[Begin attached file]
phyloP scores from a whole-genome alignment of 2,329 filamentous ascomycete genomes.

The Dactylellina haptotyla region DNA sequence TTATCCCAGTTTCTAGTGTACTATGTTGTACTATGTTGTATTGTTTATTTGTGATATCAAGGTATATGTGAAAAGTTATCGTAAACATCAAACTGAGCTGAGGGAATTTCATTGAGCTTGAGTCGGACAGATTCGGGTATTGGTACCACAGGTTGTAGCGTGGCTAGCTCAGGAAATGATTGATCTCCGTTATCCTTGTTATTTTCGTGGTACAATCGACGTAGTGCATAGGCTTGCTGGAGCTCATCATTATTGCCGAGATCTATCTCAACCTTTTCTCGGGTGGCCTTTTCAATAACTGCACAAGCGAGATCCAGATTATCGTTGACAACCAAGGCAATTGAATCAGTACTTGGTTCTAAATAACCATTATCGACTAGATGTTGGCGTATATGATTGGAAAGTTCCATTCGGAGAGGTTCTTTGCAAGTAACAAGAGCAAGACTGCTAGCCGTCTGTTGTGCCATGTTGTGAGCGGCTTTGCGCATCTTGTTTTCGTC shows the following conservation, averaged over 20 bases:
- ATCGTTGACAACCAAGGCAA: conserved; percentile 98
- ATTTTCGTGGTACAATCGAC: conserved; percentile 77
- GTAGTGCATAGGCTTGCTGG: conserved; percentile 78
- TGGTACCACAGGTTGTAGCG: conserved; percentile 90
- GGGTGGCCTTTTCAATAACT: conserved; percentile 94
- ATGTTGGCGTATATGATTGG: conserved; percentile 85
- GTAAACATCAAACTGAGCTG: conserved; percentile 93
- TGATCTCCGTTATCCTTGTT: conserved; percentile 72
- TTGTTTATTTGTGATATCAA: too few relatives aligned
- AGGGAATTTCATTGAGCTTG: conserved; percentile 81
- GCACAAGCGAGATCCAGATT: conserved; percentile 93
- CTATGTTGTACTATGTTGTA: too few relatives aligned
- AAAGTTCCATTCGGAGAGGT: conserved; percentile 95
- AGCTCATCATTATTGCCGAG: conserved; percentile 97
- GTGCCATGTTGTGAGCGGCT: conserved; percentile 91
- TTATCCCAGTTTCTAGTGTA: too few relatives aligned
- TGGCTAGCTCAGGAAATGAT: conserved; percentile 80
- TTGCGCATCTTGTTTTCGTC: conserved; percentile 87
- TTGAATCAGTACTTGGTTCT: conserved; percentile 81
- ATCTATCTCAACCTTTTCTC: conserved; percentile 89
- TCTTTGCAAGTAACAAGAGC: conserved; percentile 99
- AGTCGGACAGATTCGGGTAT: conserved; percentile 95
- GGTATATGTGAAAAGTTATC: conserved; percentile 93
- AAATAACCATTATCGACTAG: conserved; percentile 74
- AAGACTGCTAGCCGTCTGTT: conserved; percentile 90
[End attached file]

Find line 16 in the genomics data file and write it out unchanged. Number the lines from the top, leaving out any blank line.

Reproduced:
- AGCTCATCATTATTGCCGAG: conserved; percentile 97